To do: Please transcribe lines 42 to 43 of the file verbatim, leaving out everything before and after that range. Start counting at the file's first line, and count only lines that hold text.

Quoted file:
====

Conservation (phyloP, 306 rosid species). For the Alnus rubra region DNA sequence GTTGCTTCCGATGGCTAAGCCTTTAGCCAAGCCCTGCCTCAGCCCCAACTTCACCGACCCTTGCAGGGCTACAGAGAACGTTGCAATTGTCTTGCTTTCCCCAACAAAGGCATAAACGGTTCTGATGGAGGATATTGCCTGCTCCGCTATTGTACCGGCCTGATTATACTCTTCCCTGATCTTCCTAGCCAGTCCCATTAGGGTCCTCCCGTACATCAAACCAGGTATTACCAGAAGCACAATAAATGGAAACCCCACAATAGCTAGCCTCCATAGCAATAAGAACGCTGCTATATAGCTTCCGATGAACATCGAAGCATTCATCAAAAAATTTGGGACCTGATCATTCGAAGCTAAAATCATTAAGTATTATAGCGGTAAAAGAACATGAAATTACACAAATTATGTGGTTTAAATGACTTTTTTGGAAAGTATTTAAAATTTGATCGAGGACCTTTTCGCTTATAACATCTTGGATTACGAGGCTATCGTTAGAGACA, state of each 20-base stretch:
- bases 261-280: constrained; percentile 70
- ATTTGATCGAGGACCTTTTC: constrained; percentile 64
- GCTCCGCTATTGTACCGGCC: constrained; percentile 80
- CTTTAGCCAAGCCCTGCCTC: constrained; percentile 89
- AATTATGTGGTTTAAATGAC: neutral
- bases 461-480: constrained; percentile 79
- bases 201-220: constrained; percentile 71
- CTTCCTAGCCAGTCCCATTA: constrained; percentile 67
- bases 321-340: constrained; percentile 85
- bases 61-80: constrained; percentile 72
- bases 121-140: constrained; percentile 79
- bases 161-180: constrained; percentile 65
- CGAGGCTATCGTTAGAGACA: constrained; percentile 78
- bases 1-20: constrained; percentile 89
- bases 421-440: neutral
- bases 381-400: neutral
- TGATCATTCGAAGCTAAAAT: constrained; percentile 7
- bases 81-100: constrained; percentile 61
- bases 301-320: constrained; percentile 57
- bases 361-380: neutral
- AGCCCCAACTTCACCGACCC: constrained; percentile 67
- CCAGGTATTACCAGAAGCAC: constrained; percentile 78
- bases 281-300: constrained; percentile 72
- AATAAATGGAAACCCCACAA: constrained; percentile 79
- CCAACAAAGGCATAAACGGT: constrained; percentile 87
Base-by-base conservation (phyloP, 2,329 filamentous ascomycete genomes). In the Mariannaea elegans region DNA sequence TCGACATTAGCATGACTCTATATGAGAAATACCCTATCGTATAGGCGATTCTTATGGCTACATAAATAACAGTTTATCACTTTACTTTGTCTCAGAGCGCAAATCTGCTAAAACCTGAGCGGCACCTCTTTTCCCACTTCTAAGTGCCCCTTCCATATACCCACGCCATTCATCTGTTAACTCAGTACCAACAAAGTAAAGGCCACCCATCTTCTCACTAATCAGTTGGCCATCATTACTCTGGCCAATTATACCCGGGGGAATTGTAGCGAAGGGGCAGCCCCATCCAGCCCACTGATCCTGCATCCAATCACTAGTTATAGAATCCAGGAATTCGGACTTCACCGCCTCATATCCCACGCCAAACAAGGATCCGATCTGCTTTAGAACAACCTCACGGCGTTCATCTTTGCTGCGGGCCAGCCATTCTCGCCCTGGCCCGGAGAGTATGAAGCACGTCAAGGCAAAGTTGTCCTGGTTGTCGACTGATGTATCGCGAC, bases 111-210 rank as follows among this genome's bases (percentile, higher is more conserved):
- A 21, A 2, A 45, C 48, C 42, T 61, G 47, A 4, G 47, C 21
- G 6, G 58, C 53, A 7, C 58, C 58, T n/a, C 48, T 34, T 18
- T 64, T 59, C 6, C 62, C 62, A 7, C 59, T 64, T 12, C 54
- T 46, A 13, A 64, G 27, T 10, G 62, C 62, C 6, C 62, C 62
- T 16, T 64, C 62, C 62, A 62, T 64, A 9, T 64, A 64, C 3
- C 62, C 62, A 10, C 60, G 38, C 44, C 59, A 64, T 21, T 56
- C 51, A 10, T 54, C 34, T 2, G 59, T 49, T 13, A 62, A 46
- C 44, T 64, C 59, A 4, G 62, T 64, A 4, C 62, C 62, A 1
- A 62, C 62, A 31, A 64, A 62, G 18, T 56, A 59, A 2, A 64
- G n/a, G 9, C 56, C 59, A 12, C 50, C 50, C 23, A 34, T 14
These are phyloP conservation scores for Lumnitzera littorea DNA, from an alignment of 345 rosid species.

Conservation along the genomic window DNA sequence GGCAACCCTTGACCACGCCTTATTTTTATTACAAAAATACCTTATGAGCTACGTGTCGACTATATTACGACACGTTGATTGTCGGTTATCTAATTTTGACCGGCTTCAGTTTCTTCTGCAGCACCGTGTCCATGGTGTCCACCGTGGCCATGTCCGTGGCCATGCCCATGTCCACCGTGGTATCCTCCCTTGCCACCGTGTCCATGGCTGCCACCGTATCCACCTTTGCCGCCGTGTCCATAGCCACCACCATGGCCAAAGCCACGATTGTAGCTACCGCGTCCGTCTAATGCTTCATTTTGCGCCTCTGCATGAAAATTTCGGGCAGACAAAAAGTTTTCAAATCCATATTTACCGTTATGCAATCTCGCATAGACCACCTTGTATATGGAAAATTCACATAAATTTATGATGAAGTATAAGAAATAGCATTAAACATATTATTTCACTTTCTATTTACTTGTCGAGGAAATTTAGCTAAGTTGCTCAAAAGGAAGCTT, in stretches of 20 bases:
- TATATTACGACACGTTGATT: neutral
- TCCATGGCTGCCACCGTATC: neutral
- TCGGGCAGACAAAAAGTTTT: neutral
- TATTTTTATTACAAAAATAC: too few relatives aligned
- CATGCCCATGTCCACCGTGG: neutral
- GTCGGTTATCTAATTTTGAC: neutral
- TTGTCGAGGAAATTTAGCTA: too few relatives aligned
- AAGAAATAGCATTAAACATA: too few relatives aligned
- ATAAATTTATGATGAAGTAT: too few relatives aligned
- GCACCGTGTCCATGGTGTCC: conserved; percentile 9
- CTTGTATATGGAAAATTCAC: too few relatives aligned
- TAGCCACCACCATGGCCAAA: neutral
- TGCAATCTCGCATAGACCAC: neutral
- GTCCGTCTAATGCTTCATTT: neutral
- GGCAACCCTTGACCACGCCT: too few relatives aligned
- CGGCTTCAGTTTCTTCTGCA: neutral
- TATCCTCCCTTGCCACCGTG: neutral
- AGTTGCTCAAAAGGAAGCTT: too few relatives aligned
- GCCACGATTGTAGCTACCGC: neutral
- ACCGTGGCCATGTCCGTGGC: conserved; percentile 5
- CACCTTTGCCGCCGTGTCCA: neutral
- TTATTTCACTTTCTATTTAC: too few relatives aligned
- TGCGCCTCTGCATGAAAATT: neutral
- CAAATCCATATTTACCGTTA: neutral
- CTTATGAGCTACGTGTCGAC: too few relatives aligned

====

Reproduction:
- TCGGGCAGACAAAAAGTTTT: neutral
- TATTTTTATTACAAAAATAC: too few relatives aligned